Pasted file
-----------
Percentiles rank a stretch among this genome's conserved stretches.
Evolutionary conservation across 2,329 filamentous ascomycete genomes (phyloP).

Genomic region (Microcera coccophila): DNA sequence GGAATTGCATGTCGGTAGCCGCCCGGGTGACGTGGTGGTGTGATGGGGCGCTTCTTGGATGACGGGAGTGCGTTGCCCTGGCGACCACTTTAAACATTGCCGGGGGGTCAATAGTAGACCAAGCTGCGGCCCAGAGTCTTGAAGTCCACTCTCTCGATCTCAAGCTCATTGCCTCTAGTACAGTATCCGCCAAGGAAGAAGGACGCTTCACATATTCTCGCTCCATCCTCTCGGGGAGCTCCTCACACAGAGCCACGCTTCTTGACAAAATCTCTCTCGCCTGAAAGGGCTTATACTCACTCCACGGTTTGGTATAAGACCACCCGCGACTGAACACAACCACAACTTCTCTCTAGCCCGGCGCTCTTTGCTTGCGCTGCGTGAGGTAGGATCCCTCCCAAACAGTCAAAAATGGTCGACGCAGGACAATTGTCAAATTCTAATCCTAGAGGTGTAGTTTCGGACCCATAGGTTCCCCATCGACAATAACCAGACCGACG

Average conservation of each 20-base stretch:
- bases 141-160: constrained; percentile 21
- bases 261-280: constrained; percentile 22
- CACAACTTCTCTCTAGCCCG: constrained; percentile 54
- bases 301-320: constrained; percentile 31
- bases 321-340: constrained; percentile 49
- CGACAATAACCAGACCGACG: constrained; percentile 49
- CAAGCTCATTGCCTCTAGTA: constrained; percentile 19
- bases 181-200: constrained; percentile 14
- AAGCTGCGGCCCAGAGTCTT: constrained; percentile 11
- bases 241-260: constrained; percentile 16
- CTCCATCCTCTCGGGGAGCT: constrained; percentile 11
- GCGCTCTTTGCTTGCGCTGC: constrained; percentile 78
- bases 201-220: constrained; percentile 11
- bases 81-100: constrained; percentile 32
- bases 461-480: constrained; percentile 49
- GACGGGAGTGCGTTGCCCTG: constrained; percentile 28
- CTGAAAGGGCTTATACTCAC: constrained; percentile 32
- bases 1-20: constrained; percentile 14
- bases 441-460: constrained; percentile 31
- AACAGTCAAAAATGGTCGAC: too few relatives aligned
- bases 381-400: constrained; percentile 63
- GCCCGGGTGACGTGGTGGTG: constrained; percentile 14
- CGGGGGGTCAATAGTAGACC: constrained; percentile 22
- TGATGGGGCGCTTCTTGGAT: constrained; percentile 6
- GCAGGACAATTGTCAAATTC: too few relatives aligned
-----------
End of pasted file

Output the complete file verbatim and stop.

Percentiles rank a stretch among this genome's conserved stretches.
Evolutionary conservation across 2,329 filamentous ascomycete genomes (phyloP).

Genomic region (Microcera coccophila): DNA sequence GGAATTGCATGTCGGTAGCCGCCCGGGTGACGTGGTGGTGTGATGGGGCGCTTCTTGGATGACGGGAGTGCGTTGCCCTGGCGACCACTTTAAACATTGCCGGGGGGTCAATAGTAGACCAAGCTGCGGCCCAGAGTCTTGAAGTCCACTCTCTCGATCTCAAGCTCATTGCCTCTAGTACAGTATCCGCCAAGGAAGAAGGACGCTTCACATATTCTCGCTCCATCCTCTCGGGGAGCTCCTCACACAGAGCCACGCTTCTTGACAAAATCTCTCTCGCCTGAAAGGGCTTATACTCACTCCACGGTTTGGTATAAGACCACCCGCGACTGAACACAACCACAACTTCTCTCTAGCCCGGCGCTCTTTGCTTGCGCTGCGTGAGGTAGGATCCCTCCCAAACAGTCAAAAATGGTCGACGCAGGACAATTGTCAAATTCTAATCCTAGAGGTGTAGTTTCGGACCCATAGGTTCCCCATCGACAATAACCAGACCGACG

Average conservation of each 20-base stretch:
- bases 141-160: constrained; percentile 21
- bases 261-280: constrained; percentile 22
- CACAACTTCTCTCTAGCCCG: constrained; percentile 54
- bases 301-320: constrained; percentile 31
- bases 321-340: constrained; percentile 49
- CGACAATAACCAGACCGACG: constrained; percentile 49
- CAAGCTCATTGCCTCTAGTA: constrained; percentile 19
- bases 181-200: constrained; percentile 14
- AAGCTGCGGCCCAGAGTCTT: constrained; percentile 11
- bases 241-260: constrained; percentile 16
- CTCCATCCTCTCGGGGAGCT: constrained; percentile 11
- GCGCTCTTTGCTTGCGCTGC: constrained; percentile 78
- bases 201-220: constrained; percentile 11
- bases 81-100: constrained; percentile 32
- bases 461-480: constrained; percentile 49
- GACGGGAGTGCGTTGCCCTG: constrained; percentile 28
- CTGAAAGGGCTTATACTCAC: constrained; percentile 32
- bases 1-20: constrained; percentile 14
- bases 441-460: constrained; percentile 31
- AACAGTCAAAAATGGTCGAC: too few relatives aligned
- bases 381-400: constrained; percentile 63
- GCCCGGGTGACGTGGTGGTG: constrained; percentile 14
- CGGGGGGTCAATAGTAGACC: constrained; percentile 22
- TGATGGGGCGCTTCTTGGAT: constrained; percentile 6
- GCAGGACAATTGTCAAATTC: too few relatives aligned